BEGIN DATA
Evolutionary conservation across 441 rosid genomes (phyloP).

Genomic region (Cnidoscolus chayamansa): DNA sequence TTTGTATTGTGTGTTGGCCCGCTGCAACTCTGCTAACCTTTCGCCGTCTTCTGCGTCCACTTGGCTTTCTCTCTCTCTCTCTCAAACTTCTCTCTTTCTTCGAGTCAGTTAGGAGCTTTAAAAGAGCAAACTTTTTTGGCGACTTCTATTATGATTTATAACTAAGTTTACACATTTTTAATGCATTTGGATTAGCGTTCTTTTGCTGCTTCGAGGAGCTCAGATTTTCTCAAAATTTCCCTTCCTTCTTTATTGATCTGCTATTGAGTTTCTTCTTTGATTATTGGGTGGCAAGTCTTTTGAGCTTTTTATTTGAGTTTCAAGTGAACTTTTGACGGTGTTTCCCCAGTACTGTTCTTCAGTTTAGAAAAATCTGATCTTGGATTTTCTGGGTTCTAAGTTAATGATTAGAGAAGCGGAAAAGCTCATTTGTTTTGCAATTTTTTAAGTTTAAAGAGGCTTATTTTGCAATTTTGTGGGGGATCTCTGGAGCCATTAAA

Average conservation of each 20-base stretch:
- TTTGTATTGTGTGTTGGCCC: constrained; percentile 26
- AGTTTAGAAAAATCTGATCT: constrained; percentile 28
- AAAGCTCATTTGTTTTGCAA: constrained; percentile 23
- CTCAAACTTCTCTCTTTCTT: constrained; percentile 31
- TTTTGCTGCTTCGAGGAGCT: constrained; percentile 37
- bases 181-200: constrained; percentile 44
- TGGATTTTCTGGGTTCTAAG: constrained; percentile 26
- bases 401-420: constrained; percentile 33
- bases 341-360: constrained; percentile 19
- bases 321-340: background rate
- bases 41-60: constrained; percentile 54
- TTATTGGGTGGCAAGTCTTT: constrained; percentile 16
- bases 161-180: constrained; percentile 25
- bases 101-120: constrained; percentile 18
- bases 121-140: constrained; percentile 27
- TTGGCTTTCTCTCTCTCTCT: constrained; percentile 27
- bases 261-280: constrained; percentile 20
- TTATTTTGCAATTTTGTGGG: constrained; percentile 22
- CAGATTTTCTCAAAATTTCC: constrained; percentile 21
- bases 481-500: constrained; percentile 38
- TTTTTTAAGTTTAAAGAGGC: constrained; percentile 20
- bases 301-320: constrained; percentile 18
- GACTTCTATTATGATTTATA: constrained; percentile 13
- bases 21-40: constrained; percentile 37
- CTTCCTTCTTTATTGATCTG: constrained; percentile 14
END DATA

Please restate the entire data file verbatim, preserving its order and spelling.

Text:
Evolutionary conservation across 441 rosid genomes (phyloP).

Genomic region (Cnidoscolus chayamansa): DNA sequence TTTGTATTGTGTGTTGGCCCGCTGCAACTCTGCTAACCTTTCGCCGTCTTCTGCGTCCACTTGGCTTTCTCTCTCTCTCTCTCAAACTTCTCTCTTTCTTCGAGTCAGTTAGGAGCTTTAAAAGAGCAAACTTTTTTGGCGACTTCTATTATGATTTATAACTAAGTTTACACATTTTTAATGCATTTGGATTAGCGTTCTTTTGCTGCTTCGAGGAGCTCAGATTTTCTCAAAATTTCCCTTCCTTCTTTATTGATCTGCTATTGAGTTTCTTCTTTGATTATTGGGTGGCAAGTCTTTTGAGCTTTTTATTTGAGTTTCAAGTGAACTTTTGACGGTGTTTCCCCAGTACTGTTCTTCAGTTTAGAAAAATCTGATCTTGGATTTTCTGGGTTCTAAGTTAATGATTAGAGAAGCGGAAAAGCTCATTTGTTTTGCAATTTTTTAAGTTTAAAGAGGCTTATTTTGCAATTTTGTGGGGGATCTCTGGAGCCATTAAA

Average conservation of each 20-base stretch:
- TTTGTATTGTGTGTTGGCCC: constrained; percentile 26
- AGTTTAGAAAAATCTGATCT: constrained; percentile 28
- AAAGCTCATTTGTTTTGCAA: constrained; percentile 23
- CTCAAACTTCTCTCTTTCTT: constrained; percentile 31
- TTTTGCTGCTTCGAGGAGCT: constrained; percentile 37
- bases 181-200: constrained; percentile 44
- TGGATTTTCTGGGTTCTAAG: constrained; percentile 26
- bases 401-420: constrained; percentile 33
- bases 341-360: constrained; percentile 19
- bases 321-340: background rate
- bases 41-60: constrained; percentile 54
- TTATTGGGTGGCAAGTCTTT: constrained; percentile 16
- bases 161-180: constrained; percentile 25
- bases 101-120: constrained; percentile 18
- bases 121-140: constrained; percentile 27
- TTGGCTTTCTCTCTCTCTCT: constrained; percentile 27
- bases 261-280: constrained; percentile 20
- TTATTTTGCAATTTTGTGGG: constrained; percentile 22
- CAGATTTTCTCAAAATTTCC: constrained; percentile 21
- bases 481-500: constrained; percentile 38
- TTTTTTAAGTTTAAAGAGGC: constrained; percentile 20
- bases 301-320: constrained; percentile 18
- GACTTCTATTATGATTTATA: constrained; percentile 13
- bases 21-40: constrained; percentile 37
- CTTCCTTCTTTATTGATCTG: constrained; percentile 14